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String Overloads

The operators = = , ! = , > , > = , < , < = have been overloaded for strings. If the two operands are strings, the C strcmp function is invoked to compare the two strings. If either string is null, it is treated as if it has a lexically minimal value. Either operand can be a scalar 0, which is treated as a null string. Thus, forms like if (string == 0) can be used to test for a null string. Null strings, which have no storage, are produced be some script functions. These are different from empty strings, produced for example by string = "", which contain an invisible string termination character.

The + operator has been overloaded for strings to perform concatenation, similar to the Strcat library function. The expression s3 = s1 + s2 is equivalent to s3 = Strcat(s1, s2).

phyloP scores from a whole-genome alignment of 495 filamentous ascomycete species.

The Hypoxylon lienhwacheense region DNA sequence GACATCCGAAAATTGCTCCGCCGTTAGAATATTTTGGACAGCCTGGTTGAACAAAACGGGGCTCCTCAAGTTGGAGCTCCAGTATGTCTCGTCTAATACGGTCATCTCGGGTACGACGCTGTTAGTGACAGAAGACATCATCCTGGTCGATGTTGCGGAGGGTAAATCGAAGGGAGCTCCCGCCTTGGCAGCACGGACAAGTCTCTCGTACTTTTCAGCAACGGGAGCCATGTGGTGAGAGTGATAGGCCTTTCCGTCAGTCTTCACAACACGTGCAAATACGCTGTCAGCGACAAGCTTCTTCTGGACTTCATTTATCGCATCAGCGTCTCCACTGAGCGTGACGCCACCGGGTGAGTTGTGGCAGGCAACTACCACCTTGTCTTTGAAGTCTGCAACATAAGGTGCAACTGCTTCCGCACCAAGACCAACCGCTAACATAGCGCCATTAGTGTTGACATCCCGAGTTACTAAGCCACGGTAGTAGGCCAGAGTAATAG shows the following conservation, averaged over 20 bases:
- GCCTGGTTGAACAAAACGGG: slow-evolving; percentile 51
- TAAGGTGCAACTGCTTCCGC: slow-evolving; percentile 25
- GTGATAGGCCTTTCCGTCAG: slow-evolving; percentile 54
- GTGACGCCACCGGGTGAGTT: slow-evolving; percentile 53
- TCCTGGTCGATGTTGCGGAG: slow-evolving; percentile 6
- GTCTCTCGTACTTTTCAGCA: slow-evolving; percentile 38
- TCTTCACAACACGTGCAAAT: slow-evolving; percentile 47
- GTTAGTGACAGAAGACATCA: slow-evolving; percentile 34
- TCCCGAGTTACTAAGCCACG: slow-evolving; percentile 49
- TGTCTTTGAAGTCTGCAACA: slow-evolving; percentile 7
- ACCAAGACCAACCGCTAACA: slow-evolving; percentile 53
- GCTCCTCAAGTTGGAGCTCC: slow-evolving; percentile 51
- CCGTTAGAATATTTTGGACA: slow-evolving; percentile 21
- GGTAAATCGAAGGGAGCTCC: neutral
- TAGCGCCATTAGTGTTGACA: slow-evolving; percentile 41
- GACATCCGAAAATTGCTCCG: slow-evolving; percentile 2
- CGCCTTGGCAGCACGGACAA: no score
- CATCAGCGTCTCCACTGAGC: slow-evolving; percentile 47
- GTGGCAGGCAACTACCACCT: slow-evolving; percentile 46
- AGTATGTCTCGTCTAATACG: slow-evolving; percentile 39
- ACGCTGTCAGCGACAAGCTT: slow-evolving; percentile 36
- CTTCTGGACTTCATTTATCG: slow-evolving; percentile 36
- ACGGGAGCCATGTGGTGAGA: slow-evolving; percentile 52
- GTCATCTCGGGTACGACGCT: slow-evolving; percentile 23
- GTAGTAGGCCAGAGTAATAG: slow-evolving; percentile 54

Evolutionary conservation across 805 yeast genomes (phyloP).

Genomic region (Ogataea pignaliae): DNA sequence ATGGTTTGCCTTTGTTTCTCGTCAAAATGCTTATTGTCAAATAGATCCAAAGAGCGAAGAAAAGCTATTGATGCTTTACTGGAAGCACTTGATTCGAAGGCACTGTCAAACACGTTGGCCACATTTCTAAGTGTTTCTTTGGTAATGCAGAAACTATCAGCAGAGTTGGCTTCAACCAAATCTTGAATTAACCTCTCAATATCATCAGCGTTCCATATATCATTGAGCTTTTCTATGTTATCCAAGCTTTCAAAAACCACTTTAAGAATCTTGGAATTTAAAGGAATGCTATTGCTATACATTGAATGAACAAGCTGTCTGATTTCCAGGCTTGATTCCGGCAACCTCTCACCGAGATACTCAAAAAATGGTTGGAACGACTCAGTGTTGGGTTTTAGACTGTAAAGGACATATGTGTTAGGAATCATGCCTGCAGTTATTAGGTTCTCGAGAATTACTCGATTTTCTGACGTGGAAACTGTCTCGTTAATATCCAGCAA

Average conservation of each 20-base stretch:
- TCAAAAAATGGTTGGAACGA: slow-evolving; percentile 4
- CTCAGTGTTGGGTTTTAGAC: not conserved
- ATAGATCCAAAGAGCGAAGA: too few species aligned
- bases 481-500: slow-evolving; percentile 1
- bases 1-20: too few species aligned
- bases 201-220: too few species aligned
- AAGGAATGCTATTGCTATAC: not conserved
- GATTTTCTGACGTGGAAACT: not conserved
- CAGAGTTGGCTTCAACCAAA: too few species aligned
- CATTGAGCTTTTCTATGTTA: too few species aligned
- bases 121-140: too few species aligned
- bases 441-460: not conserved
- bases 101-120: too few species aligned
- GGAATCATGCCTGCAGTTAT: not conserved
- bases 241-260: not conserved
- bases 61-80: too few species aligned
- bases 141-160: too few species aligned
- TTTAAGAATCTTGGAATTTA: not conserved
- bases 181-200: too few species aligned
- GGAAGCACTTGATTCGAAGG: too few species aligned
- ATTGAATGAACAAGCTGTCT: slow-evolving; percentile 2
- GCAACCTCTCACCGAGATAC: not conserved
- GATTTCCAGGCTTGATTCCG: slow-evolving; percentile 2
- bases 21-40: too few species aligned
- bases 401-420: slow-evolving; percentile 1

The + and - operators can be applied where the first argument is a string and the second argument is a scalar, and vice-versa in the case of + . The result of the operation is a pointer into the string, which behaves as a string with the first character at the offset given by the scalar. An error is generated if the offset is negative, or is beyond the end of the string.

The - operator can be applied where both operands are strings. The result is a scalar variable representing the difference between the memory addresses of the two strings. This is only useful if both operands are references to the same string.

The ! operator can be applied to strings. The construct is true only if the string variable contains a null string.


next up previous contents index
Next: Array Overloads Up: Operator Overloading Previous: Operator Overloading   Contents   Index
Stephen R. Whiteley 2017-03-22